35. One of a Disney septet : DOPEY
In the original Brothers Grimm fairy tale called “Snow White”, the seven dwarfs were not given any names. The names were added for the 1937 classic Disney film “Snow White and the Seven Dwarfs”. The seven dwarfs are:
  • Doc (the leader of the group)
  • Grumpy (that would be me, according to my wife …)
  • Happy
  • Sleepy
  • Bashful
  • Sneezy
  • Dopey

36. Composer Jule : STYNE
Jule Styne was an English songwriter who made a name for himself in America with a series of popular musicals. Styne wrote a number of famous songs including “Don’t Rain on My Parade” from “Funny Girl”, “Diamonds Are a Girl’s Best Friend” from “Gentlemen Prefer Blondes”, and “Everything’s Coming Up Roses” from “Gypsy”.

40. T, on a fraternity house : TAU
Tau is the 19th letter of the Greek alphabet, the letter which gave rise to our Roman “T”. Both the letters tau (T) and chi (X) have long been symbolically associated with the cross.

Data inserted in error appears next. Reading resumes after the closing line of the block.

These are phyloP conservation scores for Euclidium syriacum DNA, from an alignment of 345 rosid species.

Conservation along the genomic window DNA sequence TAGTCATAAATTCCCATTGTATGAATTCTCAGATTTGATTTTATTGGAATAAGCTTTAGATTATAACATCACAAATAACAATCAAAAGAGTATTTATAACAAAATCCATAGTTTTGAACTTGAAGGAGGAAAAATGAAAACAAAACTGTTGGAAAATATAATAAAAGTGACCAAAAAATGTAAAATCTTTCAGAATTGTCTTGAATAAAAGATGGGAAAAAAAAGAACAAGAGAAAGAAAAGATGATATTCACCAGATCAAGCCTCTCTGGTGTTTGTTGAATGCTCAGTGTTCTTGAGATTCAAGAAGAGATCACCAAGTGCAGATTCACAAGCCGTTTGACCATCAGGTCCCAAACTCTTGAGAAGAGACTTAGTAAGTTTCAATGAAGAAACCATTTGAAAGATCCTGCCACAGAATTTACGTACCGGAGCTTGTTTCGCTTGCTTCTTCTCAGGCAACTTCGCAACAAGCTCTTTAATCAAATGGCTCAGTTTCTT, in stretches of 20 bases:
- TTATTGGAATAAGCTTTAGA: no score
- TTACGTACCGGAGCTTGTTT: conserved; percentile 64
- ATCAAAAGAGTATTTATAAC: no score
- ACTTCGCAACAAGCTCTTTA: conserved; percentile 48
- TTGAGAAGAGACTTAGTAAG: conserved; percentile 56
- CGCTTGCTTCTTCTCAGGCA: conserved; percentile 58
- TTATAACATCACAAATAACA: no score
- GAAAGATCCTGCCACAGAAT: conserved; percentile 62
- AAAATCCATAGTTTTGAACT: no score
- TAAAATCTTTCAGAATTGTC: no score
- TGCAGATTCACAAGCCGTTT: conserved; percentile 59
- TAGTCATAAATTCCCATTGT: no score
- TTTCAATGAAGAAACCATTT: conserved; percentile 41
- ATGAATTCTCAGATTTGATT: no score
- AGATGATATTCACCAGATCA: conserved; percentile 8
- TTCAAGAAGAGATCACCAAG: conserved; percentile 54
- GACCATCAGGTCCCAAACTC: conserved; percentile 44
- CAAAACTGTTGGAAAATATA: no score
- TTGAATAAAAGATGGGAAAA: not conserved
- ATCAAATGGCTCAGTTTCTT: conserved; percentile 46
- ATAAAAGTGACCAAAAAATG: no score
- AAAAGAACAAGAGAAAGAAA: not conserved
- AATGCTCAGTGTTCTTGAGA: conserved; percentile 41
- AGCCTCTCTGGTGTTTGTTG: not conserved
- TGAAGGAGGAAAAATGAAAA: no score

45. Scalp, say : RESELL
“Scalping” of tickets, selling them above retail price for an excessive profit, originated in the mid-1800s with scalpers making money off theater tickets. There was also quite a bit of money made by people scalping railway tickets. Railroads gave discounts on tickets for longer journeys, so someone trying to get from San Francisco to Chicago say, might buy a ticket to New York. Once in Chicago the passenger would scalp the remainder of his/her ticket to someone wanting to get to New York, and make his or her invested money back with a bonus. The exact etymology of the term “scalper” seems unclear.

46. Longtime Disney C.E.O. : EISNER